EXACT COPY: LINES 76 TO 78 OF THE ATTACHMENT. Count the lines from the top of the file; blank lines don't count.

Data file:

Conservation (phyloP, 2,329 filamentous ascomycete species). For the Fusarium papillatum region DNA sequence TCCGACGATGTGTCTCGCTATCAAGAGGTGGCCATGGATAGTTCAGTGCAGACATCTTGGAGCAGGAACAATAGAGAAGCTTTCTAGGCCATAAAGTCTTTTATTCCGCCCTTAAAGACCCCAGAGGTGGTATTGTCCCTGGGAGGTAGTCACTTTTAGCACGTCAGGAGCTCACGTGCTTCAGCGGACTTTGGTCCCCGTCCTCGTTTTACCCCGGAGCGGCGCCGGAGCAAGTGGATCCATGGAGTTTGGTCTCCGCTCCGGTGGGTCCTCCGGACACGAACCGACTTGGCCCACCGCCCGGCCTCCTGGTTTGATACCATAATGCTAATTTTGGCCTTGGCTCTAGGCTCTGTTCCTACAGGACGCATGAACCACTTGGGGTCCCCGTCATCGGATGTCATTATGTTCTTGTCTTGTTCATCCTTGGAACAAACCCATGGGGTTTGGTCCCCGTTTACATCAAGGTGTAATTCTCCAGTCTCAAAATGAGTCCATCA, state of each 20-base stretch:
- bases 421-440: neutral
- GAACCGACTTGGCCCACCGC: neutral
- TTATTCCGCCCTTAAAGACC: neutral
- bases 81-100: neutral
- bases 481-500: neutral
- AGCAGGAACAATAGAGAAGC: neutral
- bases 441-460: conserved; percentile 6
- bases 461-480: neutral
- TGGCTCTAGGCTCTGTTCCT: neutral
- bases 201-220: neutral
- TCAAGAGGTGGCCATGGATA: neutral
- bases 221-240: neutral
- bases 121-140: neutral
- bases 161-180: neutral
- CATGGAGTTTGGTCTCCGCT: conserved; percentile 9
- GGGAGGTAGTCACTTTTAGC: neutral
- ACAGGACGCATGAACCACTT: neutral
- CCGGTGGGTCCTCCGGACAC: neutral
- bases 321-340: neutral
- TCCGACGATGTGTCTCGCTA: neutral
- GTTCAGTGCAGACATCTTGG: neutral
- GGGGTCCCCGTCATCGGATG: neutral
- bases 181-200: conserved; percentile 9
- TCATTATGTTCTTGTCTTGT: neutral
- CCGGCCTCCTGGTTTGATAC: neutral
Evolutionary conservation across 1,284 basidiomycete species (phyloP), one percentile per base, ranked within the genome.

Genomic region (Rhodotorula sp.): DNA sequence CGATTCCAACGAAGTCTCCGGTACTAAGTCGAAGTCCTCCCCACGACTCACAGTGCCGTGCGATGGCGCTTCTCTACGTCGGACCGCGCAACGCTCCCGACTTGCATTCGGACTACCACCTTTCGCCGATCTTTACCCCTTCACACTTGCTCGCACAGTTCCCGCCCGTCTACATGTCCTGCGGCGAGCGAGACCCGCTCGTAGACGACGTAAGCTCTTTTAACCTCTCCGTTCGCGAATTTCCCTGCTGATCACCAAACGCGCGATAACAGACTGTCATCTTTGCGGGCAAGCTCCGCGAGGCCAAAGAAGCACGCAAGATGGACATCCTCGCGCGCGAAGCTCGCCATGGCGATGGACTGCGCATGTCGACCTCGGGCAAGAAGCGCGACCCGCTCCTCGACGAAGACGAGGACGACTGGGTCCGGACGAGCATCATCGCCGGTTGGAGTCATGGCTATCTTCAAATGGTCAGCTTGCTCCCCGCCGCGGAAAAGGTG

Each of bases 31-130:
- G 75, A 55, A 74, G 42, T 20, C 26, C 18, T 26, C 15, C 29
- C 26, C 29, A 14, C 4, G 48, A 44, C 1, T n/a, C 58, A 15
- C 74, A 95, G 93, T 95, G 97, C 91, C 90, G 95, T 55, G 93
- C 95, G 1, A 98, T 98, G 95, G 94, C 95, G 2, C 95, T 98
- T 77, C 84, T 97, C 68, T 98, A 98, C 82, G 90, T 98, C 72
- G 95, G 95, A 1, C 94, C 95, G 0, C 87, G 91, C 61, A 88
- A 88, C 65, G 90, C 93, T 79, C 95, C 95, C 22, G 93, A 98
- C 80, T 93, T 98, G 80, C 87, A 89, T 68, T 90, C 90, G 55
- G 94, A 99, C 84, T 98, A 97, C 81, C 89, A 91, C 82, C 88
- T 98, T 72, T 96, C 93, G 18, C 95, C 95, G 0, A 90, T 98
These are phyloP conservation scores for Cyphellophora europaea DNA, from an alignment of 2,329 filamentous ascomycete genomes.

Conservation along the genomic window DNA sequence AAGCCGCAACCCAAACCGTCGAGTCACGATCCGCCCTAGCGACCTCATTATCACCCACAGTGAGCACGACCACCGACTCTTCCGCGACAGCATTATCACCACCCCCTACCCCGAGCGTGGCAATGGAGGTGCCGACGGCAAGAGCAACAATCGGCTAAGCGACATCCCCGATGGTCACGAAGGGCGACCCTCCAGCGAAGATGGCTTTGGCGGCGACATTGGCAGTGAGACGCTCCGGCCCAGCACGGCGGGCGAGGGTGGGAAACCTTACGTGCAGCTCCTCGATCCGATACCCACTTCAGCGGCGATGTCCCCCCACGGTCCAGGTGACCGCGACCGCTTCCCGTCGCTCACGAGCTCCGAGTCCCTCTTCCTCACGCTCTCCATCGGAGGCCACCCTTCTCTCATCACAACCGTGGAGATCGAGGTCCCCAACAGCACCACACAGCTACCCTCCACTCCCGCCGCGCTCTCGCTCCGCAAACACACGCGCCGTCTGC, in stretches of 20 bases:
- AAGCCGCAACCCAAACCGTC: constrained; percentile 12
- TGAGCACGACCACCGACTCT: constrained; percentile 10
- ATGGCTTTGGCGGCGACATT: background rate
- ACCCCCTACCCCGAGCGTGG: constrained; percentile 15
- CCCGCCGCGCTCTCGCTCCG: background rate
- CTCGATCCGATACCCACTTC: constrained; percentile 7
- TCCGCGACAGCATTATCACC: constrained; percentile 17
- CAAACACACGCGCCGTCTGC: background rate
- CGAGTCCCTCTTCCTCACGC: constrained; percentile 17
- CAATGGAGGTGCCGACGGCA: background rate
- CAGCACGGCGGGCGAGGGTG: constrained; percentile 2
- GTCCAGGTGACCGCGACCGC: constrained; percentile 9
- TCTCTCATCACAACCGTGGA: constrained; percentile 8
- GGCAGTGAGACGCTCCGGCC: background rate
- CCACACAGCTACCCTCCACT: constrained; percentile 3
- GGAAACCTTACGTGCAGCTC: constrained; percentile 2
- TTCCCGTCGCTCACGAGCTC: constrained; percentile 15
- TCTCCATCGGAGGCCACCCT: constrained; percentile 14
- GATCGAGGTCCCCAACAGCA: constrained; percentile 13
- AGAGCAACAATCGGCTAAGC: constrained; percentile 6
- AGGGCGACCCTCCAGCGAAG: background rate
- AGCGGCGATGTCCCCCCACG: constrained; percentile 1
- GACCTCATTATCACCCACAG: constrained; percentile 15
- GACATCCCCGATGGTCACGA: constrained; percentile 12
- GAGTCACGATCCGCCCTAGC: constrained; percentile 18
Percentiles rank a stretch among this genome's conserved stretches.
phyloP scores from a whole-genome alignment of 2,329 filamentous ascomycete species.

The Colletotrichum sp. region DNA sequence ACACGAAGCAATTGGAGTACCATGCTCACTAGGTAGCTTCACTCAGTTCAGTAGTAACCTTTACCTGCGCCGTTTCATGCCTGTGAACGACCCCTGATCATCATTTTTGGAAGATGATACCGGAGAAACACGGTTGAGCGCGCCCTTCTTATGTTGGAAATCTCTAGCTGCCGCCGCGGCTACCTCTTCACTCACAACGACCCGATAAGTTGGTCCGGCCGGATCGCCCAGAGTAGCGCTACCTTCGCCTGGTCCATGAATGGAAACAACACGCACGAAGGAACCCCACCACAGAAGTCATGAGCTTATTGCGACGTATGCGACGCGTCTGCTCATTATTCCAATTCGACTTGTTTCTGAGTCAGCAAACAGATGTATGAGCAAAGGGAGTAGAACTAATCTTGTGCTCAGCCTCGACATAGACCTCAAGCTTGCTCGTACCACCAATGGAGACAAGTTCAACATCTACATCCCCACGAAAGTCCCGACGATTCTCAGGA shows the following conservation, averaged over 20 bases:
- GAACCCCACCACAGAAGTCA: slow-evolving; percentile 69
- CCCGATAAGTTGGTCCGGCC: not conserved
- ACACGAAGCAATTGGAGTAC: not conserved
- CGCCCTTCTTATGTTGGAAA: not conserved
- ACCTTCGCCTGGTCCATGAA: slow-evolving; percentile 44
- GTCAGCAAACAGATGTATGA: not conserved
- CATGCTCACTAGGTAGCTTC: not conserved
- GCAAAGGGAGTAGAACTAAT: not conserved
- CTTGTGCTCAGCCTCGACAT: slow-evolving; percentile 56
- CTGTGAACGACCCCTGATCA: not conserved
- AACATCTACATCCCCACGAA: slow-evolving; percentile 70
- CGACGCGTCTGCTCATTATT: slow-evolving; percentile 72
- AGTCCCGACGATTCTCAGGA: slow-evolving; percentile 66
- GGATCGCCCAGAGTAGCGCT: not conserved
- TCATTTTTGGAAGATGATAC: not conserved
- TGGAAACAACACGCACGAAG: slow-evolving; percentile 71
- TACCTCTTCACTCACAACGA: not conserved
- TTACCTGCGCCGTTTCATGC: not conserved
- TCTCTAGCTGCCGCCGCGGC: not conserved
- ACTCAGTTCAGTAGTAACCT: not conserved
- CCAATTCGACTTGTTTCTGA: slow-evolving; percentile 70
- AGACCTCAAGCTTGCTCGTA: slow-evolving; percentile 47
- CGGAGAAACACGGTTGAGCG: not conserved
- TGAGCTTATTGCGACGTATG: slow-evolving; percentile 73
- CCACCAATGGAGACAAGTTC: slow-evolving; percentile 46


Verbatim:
- CATGCTCACTAGGTAGCTTC: not conserved
- GCAAAGGGAGTAGAACTAAT: not conserved
- CTTGTGCTCAGCCTCGACAT: slow-evolving; percentile 56